So one time I pulled out my putters in the hotel room, wedged myself in one corner, and aimed for a reading chair in the opposite corner. It worked- sort of. Trouble was, the discs would often bounce off the chair and loudly smack the wall, Worse, after a couple beers they would sometimes miss the chair altogether and slam the wall like the fist of an unrequited lover. Inevitably someone front desk would then call and ask what the hell was going on in my room. I needed a better mousetrap.
So this week I’m in ‘the OC,’ and I brought with me an adjustable pull-up bar I bought online for $15. I wedged the bar between the walls of the entryway, then draped a hotel towel and part of the bedspread over the bar. After positioning myself as far away as possible (maybe 15 feet), I aimed at one small part of the bedspread pattern and let fly. And guess what? It worked! The discs hit the linens draped over the bars (silently) and fell to the ground (almost silently). So while this exercise doesn’t give me the absolute resolution of seeing a disc come to rest in a basket, I still get to practice the motion of extending my arm exaggeratedly toward the target. That particlar element is important to my particular consistency, and although I don’t know the muscles involved, I’m sure it improves muscle memory and even exercises the muscles themselves more than turning the pages of a book or fondling the TV remove in my hotel room.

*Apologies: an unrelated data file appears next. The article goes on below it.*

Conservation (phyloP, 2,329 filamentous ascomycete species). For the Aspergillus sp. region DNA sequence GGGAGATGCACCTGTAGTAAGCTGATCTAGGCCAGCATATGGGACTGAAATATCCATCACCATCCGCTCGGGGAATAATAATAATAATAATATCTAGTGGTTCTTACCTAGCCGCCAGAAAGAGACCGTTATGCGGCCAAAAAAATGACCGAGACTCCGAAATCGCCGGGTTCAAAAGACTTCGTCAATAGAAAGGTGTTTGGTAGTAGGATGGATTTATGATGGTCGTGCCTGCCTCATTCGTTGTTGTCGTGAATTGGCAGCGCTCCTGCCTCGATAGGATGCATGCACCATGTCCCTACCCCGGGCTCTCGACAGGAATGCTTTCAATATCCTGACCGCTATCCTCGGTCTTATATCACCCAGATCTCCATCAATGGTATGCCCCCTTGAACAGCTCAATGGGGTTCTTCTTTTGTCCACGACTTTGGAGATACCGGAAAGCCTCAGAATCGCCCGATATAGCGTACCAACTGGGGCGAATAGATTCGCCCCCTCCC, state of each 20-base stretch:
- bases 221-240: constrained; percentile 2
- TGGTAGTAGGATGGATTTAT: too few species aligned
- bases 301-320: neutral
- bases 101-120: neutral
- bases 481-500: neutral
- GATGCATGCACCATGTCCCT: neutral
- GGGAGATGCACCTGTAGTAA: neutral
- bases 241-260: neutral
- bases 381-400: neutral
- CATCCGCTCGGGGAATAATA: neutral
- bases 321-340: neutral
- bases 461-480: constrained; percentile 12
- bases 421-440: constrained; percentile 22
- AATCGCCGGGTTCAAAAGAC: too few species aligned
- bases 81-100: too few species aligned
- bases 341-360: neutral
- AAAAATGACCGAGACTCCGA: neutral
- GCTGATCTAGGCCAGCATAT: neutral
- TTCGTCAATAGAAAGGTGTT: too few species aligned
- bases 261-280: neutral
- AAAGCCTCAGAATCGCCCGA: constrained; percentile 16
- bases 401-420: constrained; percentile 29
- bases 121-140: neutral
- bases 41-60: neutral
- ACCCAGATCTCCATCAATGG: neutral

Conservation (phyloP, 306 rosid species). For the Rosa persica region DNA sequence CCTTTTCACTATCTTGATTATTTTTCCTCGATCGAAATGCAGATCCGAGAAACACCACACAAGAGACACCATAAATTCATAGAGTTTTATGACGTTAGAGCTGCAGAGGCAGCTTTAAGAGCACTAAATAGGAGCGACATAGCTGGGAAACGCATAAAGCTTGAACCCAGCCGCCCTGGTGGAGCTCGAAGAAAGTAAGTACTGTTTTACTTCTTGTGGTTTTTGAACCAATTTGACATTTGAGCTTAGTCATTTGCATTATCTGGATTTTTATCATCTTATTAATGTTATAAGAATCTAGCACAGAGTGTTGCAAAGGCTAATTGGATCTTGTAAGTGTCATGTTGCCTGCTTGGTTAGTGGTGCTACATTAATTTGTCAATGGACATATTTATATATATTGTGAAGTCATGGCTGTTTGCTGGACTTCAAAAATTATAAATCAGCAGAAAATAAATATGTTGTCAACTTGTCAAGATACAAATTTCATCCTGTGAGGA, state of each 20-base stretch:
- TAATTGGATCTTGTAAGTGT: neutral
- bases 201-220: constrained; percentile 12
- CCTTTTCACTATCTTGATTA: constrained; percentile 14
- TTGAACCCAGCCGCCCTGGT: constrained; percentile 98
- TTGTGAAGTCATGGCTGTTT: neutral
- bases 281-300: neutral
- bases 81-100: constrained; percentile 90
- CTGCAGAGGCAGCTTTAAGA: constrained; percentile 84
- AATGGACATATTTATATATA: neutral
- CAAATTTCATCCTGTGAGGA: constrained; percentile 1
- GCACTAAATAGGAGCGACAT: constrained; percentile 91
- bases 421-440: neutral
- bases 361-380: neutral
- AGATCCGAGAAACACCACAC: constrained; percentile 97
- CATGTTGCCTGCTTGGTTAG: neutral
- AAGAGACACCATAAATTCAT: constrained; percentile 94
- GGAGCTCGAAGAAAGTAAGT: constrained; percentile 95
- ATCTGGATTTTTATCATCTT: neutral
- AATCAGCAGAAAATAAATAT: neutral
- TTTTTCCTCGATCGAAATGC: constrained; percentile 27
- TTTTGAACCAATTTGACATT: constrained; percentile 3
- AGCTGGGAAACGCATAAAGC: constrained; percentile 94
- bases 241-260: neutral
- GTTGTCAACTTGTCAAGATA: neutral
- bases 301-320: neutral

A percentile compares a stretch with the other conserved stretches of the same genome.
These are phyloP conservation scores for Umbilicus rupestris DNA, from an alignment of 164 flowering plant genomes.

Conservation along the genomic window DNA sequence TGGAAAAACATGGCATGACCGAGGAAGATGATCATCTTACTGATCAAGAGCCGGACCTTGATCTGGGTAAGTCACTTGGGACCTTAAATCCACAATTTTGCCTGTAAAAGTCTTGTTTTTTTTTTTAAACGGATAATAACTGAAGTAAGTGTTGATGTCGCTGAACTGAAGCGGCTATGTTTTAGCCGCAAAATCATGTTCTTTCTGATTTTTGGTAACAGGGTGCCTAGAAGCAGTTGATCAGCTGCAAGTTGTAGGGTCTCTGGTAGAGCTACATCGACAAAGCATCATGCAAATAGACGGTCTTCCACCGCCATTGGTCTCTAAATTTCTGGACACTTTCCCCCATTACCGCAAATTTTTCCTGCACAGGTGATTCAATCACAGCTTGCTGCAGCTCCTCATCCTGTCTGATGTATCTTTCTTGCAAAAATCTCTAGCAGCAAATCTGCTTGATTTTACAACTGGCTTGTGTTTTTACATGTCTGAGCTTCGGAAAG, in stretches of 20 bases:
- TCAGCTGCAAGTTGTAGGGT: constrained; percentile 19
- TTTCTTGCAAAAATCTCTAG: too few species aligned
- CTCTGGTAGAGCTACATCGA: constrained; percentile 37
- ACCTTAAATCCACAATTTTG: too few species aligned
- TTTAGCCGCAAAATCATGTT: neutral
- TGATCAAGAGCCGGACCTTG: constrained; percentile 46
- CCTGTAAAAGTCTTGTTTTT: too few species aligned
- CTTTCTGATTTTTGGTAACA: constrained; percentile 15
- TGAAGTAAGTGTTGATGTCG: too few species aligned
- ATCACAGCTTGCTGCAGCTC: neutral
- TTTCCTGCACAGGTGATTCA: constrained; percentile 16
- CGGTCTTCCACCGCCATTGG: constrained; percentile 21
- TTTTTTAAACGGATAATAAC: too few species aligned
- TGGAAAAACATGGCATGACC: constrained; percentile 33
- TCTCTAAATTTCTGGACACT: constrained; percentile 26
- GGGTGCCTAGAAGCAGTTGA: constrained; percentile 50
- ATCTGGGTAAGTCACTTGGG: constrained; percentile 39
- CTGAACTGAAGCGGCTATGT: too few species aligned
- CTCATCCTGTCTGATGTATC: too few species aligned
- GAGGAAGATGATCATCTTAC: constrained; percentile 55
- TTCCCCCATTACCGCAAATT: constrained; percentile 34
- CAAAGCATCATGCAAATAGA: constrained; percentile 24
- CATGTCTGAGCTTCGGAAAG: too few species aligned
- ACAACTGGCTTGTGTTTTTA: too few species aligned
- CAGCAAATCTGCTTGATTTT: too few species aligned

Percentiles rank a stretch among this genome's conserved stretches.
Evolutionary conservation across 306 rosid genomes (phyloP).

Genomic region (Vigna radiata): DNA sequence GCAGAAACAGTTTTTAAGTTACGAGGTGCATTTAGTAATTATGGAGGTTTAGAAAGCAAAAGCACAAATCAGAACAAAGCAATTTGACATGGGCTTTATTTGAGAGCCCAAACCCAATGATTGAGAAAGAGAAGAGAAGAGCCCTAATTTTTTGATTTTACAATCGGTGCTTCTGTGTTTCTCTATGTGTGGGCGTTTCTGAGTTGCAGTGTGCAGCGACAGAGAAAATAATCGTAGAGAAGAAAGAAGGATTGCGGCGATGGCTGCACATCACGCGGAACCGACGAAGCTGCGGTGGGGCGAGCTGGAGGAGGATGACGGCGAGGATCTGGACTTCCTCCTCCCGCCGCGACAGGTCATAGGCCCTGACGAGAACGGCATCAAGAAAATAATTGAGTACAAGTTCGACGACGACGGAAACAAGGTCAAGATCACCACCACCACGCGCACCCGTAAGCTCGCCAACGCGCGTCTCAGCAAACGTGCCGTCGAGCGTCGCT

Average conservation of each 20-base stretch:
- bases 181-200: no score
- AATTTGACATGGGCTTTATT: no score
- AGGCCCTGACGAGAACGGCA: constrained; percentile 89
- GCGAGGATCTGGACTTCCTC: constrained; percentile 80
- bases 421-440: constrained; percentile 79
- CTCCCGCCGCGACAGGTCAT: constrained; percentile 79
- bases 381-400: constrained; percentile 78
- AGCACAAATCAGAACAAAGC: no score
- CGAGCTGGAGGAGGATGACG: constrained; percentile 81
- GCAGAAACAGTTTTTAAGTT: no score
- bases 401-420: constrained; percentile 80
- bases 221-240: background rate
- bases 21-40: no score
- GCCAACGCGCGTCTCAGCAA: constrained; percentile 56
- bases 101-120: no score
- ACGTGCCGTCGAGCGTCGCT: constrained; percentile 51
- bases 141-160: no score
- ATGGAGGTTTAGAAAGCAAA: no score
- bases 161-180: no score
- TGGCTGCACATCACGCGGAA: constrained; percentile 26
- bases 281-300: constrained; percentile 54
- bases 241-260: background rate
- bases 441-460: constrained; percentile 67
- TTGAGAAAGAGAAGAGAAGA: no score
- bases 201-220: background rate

There is a thin line between dedication and obsession. Feel free to join me as I straddle that line.
The first of hopefully many team match play events in Northern California went well today, with Team Santa Cruz prevailing 8-2. It may seem like a sound whoopin’, but a closer look at and understanding of the numbers will show that the matches were all pretty close.
First of all, there were 16 total match points being contested. Each singles match was worth one point, for a total of 8, and the doubles matches were worth two points each- also totaling 8.